USA is Torturing Bradley Manning, says UN Chief

by JoHarrington

The USA has formally been charged with the "cruel, inhuman and degrading" imprisonment of Bradley Manning by the UN Special Rapporteur on Torture.

The United Nations has officially stated that the United States of America is contravening international law on torture.

This ruling will come as an embarrassment to a nation, which has always prided itself on morality and right in the world today.

Eleanor Roosevelt, the wife of one of its former presidents, was instrumental in drawing up the human rights laws.

Private Bradley Manning's incarceration without trial, in unacceptable conditions, is the issue here.

Manning Imprisonment Against International Law

The United States of America has been torturing one of its own citizens.

After 14 months of investigation and deliberation, the United Nations has officially declared that the USA is guilty of violating the Convention Against Torture.

Bradley Manning, a Nobel Peace Prize nominee, has been locked away without charge since May 2010. For 11 months, that meant being in solitary confinement for 23 hours a day, under a strict regime of supervision. 

This is in contravention of Articles 1 and 16 of the Convention, which the United States of America signed in 1988 and ratified in 1994.

At the 19th session (PDF) of the UN Human Rights Council, on February 29th 2012, it was noted that the USA have repeatedly hindered the efforts of the Special Rapporteur in its investigation.

Specifically, the UN have been unable to assess the mental and physical well-being of Bradley Manning, as it has been illegally refused permission to hold private, unmonitored conversations with him.

This refusal is also in violation of Article 16 of the Convention. Moreover, it denies due process to ensure that Article 1 is not also being breached, as many commentators fear.

Speaking on behalf of the UN Committee on Torture, Juan Mendez told The Guardian newspaper that the treatment of Manning "constitutes at a minimum cruel, inhuman and degrading treatment in violation of article 16 of the Convention against Torture. If the effects in regards to pain and suffering inflicted on Manning were more severe, they could constitute torture."

Ex-Army and CIA Intelligence Analyst Speaks about US Torture of Bradley Manning

Ray McGovern served in the US army, before working for the CIA for 30 years. He briefed the White House during the 1980s.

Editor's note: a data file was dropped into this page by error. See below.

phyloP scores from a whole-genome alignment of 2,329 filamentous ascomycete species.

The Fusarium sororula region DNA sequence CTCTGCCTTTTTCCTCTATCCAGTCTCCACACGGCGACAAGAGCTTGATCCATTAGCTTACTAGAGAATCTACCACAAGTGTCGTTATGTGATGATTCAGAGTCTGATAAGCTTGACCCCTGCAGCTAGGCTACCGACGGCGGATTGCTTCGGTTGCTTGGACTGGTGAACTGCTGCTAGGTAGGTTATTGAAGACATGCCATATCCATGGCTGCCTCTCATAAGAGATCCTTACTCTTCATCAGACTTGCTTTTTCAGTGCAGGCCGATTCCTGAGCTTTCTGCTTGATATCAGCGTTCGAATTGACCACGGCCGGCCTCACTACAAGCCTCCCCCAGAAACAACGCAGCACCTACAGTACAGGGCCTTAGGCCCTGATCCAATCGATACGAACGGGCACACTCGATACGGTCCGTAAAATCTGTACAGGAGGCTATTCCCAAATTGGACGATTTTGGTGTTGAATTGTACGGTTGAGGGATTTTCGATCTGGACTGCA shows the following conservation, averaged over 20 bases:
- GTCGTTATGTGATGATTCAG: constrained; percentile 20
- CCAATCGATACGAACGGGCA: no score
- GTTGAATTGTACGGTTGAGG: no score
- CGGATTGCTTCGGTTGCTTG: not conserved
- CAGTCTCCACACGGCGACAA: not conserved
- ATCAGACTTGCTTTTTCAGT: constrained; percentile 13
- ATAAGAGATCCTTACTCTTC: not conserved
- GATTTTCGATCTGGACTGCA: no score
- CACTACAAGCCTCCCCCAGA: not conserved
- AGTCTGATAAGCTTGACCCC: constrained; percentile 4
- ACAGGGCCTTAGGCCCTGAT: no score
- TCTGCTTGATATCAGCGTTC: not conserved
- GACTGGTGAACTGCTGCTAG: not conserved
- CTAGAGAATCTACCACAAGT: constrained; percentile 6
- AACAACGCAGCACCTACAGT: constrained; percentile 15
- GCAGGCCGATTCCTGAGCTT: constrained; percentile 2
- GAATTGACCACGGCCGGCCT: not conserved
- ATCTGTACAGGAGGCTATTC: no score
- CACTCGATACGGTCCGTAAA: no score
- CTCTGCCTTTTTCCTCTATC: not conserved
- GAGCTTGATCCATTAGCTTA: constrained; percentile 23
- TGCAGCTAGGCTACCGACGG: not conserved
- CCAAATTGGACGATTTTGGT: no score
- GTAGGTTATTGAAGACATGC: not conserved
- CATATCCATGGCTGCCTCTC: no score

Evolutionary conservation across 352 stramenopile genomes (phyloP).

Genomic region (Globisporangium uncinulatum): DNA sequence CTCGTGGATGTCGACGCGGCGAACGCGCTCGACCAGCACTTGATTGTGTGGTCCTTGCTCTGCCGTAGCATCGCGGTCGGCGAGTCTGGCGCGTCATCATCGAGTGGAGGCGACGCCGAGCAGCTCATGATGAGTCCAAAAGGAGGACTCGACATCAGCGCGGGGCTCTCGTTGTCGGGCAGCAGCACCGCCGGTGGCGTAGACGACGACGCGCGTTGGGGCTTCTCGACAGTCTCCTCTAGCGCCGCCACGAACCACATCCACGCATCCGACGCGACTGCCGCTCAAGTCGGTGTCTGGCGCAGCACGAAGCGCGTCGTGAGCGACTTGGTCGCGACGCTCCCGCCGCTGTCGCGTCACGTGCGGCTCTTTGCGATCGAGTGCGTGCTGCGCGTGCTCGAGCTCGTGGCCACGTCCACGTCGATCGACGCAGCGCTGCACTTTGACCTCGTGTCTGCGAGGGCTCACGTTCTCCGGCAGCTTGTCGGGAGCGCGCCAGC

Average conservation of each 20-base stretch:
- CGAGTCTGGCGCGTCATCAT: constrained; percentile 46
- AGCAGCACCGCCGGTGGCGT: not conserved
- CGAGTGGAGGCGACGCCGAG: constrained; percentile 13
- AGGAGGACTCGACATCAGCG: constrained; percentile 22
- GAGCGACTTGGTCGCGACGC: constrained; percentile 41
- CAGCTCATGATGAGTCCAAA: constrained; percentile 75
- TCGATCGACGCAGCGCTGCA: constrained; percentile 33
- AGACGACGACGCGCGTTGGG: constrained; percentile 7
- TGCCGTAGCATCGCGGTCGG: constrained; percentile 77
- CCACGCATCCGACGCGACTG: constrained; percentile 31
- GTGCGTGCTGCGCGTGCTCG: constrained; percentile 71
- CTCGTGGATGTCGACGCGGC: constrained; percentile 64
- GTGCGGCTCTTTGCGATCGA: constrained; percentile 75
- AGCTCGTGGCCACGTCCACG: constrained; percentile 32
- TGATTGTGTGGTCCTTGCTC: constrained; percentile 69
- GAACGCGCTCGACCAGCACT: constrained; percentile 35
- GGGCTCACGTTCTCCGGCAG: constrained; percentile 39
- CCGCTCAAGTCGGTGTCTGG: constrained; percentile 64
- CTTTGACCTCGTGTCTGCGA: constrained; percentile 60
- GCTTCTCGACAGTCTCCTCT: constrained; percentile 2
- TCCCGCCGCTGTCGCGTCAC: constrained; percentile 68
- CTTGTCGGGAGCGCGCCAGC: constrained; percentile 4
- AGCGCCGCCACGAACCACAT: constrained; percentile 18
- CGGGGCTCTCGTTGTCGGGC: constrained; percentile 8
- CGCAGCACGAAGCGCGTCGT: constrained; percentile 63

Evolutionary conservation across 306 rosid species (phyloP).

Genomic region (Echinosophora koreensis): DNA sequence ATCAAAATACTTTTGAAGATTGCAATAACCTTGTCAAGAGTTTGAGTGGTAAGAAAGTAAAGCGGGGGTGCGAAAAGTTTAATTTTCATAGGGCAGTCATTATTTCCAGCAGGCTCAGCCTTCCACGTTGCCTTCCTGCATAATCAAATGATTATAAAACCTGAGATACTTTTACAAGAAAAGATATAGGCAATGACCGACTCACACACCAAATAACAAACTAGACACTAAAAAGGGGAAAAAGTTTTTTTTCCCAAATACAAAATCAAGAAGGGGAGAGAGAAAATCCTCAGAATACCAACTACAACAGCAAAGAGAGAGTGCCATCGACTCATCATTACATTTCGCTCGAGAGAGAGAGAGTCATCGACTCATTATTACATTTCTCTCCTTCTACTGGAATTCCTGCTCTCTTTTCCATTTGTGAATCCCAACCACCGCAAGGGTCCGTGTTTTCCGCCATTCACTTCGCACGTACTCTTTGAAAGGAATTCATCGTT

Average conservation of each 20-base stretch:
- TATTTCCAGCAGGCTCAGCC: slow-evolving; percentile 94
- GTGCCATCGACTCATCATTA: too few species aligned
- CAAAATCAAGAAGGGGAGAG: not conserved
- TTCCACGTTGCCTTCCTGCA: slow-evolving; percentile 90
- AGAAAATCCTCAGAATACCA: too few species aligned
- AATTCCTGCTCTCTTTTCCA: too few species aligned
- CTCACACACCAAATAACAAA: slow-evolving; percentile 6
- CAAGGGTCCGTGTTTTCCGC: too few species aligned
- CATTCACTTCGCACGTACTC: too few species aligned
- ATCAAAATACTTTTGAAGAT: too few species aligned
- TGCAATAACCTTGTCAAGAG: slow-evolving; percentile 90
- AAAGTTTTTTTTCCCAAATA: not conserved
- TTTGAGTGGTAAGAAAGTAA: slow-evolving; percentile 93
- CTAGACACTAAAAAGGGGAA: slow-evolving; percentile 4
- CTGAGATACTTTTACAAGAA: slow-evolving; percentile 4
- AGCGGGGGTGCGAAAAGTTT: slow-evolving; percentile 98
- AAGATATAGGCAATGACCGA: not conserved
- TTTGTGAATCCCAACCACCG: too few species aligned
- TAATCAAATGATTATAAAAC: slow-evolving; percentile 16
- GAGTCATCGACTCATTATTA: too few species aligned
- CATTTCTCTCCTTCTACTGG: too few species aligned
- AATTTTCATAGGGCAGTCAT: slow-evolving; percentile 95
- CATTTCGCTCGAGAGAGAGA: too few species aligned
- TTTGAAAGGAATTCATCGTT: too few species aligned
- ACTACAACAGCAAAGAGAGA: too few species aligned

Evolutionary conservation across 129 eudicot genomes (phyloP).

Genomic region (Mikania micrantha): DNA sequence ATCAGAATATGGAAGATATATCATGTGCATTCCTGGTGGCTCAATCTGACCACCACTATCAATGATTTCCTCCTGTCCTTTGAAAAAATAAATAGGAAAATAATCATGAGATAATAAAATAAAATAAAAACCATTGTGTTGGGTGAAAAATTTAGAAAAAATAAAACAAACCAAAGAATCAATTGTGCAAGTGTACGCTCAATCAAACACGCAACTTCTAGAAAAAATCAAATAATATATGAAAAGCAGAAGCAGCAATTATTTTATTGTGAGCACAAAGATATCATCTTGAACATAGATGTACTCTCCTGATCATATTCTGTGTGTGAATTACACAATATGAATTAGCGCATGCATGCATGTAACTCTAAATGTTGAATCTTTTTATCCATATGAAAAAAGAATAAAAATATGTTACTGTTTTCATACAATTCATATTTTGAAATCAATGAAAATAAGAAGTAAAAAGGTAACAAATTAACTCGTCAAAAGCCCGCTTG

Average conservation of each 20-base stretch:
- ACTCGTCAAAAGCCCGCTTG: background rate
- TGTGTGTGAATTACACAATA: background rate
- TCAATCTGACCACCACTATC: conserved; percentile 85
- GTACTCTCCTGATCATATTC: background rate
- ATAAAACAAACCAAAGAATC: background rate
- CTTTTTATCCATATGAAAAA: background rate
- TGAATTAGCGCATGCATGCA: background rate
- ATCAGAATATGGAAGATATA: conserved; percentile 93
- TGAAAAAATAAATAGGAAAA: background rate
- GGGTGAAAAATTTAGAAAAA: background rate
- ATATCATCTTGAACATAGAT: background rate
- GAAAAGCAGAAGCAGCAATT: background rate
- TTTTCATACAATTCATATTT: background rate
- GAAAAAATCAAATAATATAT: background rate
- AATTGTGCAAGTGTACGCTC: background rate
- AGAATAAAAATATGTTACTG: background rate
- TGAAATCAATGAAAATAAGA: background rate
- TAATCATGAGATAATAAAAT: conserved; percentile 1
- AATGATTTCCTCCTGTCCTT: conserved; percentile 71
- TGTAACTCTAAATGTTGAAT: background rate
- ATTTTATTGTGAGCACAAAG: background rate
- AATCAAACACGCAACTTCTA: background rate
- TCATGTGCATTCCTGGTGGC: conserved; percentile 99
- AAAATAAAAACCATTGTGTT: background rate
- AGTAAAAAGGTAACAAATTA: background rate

What is Article 1 of the Convention Against Torture?

This part of the bill ensures that individuals aren't tortured into making a confession or imcriminating others.
  • For the purposes of this Convention, torture means any act by which severe pain or suffering, whether physical or mental, is intentionally inflicted on a person for such purposes as obtaining from him or a third person information or a confession, punishing him for an act he or a third person has committed or is suspected of having committed, or intimidating or coercing him or a third person, or for any reason based on discrimination of any kind, when such pain or suffering is inflicted by or at the instigation of or with the consent or acquiescence of a public official or other person acting in an official capacity. It does not include pain or suffering arising only from, inherent in or incidental to lawful sanctions.
  • This article is without prejudice to any international instrument or national legislation which does or may contain provisions of wider application.

In short, no nation can torture someone under any circumstances. This includes both physical and psychological harm, both of the individual and their loved ones.

It's a very wide-reaching article, which also covers torturing someone to gain a confession; and/or to force them to name their accomplices.

Books about Bradley Manning

Learn more about the victim of judicial torture in these biographies of the alleged WikiLeaks whistleblower.
Private: Bradley Manning, WikiLeaks, ...Truth and Consequences: The U.S. vs. ...The Passion of Bradley Manning: The S...

More on Bradley Manning

Alleged WikiLeaks whistle-blower Private Bradley Manning has received a Nobel Peace Prize nomination for his part in exposing war crimes.

How Did the USA Breach Article 1 with Manning?

Everyone starts looking very pointedly towards Julian Assange and WikiLeaks right around now.

The sticking point here is both in the nature of how Bradley Manning is being held; and the suspected reasons why.

The latest UN ruling (PDF) states that 'solitary confinement is a harsh measure which may cause serious psychological and physiological adverse effects on individuals regardless of their specific conditions.' This amounts to torture under international law.